Fishcakes and chilli sauce brought more ingredient scrambling, more jokes, more confusion, and the cut finger mentioned at the top of this post from me.
Et voila! Between us all, we managed to produce rather a nice looking starter of Thai fishcakes complete with our own sweet chilli sauce (which, by the way, I will never buy again after seeing how easy it is to make your own). Lucky for me, an incredibly kind fellow chef was a bit handy with the camera and grabbed a few pictures of me in action, just to prove that I actually took part rather than relying on someone else to do my cooking like I usually do at home.
I have to add, not all of these dishes were the ones I produced. Some people did a far better job than me, so I thought I’d show you what you CAN achieve at Mousley House Farm if you’re not quite as cack-handed as me and pay attention!
We retired to the dining room to enjoy our starters. Interestingly, they all tasted slightly different and we had great fun trying each other’s creations. Sitting round the big dining table made the evening feel even more like a dinner party with friends than an organised cooking school. The laughter continued as a bunch of complete strangers with a shared interest in food got to know each other – but it wasn’t too long before Nick and George dragged us back into the kitchen to finish off our feast.
As our Massaman curries finished off their simmering, Nick showed us how to put together an easy rice noodle salad as well as some simple green beans with a gorgeous peanut sauce. A real feast! It wasn’t long before we were plating up and getting ready to munch our way through our masterpieces.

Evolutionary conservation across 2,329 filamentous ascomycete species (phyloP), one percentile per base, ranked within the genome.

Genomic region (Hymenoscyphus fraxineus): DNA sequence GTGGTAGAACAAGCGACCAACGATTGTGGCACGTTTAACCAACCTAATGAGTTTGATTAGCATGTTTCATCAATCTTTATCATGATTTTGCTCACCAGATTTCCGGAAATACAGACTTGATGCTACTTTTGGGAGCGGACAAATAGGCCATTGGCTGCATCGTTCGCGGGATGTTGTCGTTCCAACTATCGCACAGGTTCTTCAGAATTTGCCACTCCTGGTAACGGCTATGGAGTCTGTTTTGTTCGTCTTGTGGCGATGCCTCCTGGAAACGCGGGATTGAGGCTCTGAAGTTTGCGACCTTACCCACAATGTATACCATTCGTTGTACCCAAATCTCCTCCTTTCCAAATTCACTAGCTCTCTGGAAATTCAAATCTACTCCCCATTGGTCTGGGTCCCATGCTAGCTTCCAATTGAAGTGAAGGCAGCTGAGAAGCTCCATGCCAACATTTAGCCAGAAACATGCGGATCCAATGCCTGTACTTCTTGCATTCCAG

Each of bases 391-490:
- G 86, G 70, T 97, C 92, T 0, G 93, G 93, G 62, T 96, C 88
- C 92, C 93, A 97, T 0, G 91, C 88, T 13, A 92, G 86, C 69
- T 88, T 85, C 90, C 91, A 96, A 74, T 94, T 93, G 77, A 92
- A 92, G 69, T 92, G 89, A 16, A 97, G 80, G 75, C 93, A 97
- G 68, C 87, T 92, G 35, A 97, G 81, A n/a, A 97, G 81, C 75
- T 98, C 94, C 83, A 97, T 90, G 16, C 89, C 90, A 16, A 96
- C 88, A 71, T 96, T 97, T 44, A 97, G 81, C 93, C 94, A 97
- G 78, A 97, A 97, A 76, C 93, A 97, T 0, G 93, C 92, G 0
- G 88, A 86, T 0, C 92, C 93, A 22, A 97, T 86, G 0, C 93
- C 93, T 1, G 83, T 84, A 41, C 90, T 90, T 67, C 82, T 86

And there you have it – three finished dishes made by my own fair hand, with a LOT of help from Nick and George and pretty much anyone I could find to check if I was doing it right, adding the right ingredients, and adding the right amount of them. We returned to the dining room with our spoils and again enjoyed trying each other’s creations, working out where we’d gone wrong with our own, and laughing over the evening’s antics.
They say time flies when you’re having fun, and it wasn’t until gone 10pm that I glanced at my watch and realised – reluctantly – that I should probably be heading home. I left with a bowl of massaman curry for Mr M (a bowl I still need to return), some new recipes under my belt and – most importantly – a grin on my face and a warmth inside, not just from the curry but from a fabulous evening with some great people.
I felt compelled to write to George when I got home that night to give him a huge verbal slap on the back for a job well done. My words then were: “I’ve done a few cookery courses and never have I been to one that oozes so much warmth and fun”, and weeks later, they still stand.
Cookery courses and cooking schools aren’t just about the food. They’re supposed to be about an experience, about bringing people together with shared interests, learning together, laughing together, and developing skills that you can take away with you when you leave a farmhouse in the middle of nowhere and go back to reality, whether that’s heading off to uni, going to work, or cooking for your family.
Most of all, they’re meant to be fun, and Mousley House Farm has got this in bucketloads. A great setting, a brilliant idea, well-executed, and most importantly people who are passionate about what they’re doing. Bravo to George, Nick and Charlie and a massive thanks to my fellow chefs and my new-found personal photographer. I owe you!
I was invited to attend a course at Mousley House Farm Cookery School so I could review it for this blog. I never promise positive reviews in exchange for blog posts – I say what I see – and that’s exactly what you’ve got here.